The Birdsell Alfalfa Huller

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Courtesy of Steve Wilson, Director, Museum of the Great Plains, P. O. Box 68, Lawton, Oklahoma 73501S-74
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Courtesy of Steve Wilson, Director, Museum of the Great Plains, P. 0. Box 68, Lawton, Oklahoma, 73501 S-74
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Courtesy of Steve Wilson, Director, Museum of the Great Plains, P. O. Box 68, Lawton, Oklahoma, 73501S-74
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Courtesy of Steve Wilson, Director, Museum of the Great Plains, P.O.shaking tables in between. Box 68, Lawton, Oklahoma, 73501 S-74
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Courtesy of Steve Wilson, Director, Museum of the Great Plains, P.O. Box 68, Lawton, Oklahoma, 73501 S-74
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4 SIZES 27 x 32, 30 x 36, 36 x 44 , 40 x 52 ,To Suit Every Size of Tractor
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SKEBall Bearing
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Courtesy of Steve Wilson, Director, Museum of the Great Plains, P. O. Box 68, Lawton, Oklahoma, 73501

Director, Museum of the Great Plains, P. 0. Box 68, Lawton,
Oklahoma, 73501.

Peter T. Lienemann of May, Oklahoma, left, powered his Birdsell
alfalfa huller with portable one-cylinder International engine in
foreground. Both it and the huller were each pulled from field to
field by a team of four horses. Here Linemann is threshing grain
about 1905.

Lawton, Okla. A rare piece of agricultural history was rolled
into the gallery of the Museum of the Great Plains recently after
several weeks of cleaning and preservation work in the museum
workshop.

Looking more like a colorful machine once found in a circus, the
museum is displaying one of the few now existing Birdsell alfalfa
hullers, a scarlet red wooden machine with yellow and black trim
and yellow spoked wheels with black and red stripes radiating from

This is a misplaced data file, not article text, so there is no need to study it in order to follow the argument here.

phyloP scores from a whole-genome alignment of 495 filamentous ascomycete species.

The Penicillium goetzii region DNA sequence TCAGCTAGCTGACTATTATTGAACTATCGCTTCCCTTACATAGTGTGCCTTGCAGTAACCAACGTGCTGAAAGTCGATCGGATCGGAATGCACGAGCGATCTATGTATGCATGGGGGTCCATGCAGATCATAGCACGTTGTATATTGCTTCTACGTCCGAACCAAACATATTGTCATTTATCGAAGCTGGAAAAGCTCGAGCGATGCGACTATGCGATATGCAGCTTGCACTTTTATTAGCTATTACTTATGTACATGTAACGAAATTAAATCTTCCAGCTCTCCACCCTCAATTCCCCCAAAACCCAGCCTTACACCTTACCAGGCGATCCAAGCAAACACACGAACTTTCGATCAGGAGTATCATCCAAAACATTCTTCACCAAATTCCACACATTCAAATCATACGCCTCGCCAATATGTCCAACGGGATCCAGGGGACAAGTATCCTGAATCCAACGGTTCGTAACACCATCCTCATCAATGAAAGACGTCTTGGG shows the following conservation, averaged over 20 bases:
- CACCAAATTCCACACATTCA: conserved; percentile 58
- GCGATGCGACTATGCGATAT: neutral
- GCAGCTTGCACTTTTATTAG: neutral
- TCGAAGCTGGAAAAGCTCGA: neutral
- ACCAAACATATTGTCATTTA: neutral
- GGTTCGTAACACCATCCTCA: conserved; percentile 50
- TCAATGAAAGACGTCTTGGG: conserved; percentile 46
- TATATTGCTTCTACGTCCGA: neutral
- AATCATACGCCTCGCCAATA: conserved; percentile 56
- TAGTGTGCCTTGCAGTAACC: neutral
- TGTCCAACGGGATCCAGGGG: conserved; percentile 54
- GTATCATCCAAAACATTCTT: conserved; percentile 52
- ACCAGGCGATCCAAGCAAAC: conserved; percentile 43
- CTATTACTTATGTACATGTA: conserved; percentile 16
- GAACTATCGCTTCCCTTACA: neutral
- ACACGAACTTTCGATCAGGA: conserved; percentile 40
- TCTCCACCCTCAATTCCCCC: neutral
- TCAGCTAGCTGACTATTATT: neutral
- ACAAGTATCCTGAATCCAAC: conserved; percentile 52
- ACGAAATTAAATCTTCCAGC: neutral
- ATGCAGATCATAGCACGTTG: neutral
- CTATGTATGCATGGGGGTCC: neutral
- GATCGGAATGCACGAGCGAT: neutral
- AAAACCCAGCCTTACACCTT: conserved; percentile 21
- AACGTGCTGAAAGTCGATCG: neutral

each hub.

The machine measures seven feet 11 inches high, seven feet two
inches wide, and 21 feet seven inches long without tongue. Made by
the Birdsell Manufacturing Co., of South Bend, Indiana once the
largest factory of its kind in the world few of the wooden alfalfa
hullers survive today. At one time the factory was producing 1,500
to 1,800 clover and alfalfa hullers annually.

The huller was invented by a New York farmer named John Comly
Birdsell who in 1855 gave the world the first combined clover
thresher, huller, and cleaner. Birdsell incorporated and placed his
first machine on the market about 1870. By 1905 the company boasted
that its hullers girdled the globe. A stationary machine that was
pulled to the alfalfa field by a team of four horses, it was made
similar to the grain threshing machines that were eventually
replaced by tractor-pulled and self-propelled combines. The
Birdsell huller threshed, separated, hulled, and cleaned the seed
all in one operation. In addition to having a threshing cylinder
like the grain separator, it also had the hulling cylinder.

The Birdsell Alfalfa Huller was the only machine made especially
for hulling and cleaning alfalfa seed, a small seed weighing only
l/30th as much as a grain of wheat. Many farmers often boasted of
retrieving 16 bushels and 28 pounds of seed using the huller, as
compared to nine bushels from a grain separator with a hulling
attachment.

The museum’s machine, a No. 3 huller, was capable of hulling
and cleaning 70 bushels of alfalfa seed in nine hours. Made in ten
different sizes, the Birdsell hullers were equipped with a 27 to
40-inch threshing cylinder and weighed from 4,800 to 7,100
pounds.

Later models of the clover and alfalfa hullers were equipped
with modern feeder attachments, front, and wind stackers, top
right, to blow straw away from stationary machine.

The museum was donated its huller by Mrs. Wilma L. Dugger of
Amarillo, Texas, whose father, Peter T. Lienemann, purchased it in
Woodward, Oklahoma, in 1902 and used it to thresh alfalfa in
Beaver, Harper, and Ellis counties in the northwestern part of the
state until about 1915. At that time it was parked in a barn near
May, Oklahoma, where it remained in a near perfect state of
preservation over the years.

The huller could be powered by a steam or gasoline engine. Often
steam tractors were used. Peter Lienemann powered the No. 3 with a
portable one-cylinder international engine, which also was moved
from field to field by a team of four horses.

While doing research on the huller, the museum learned that
extreme pride was taken by the Birdsell family in building their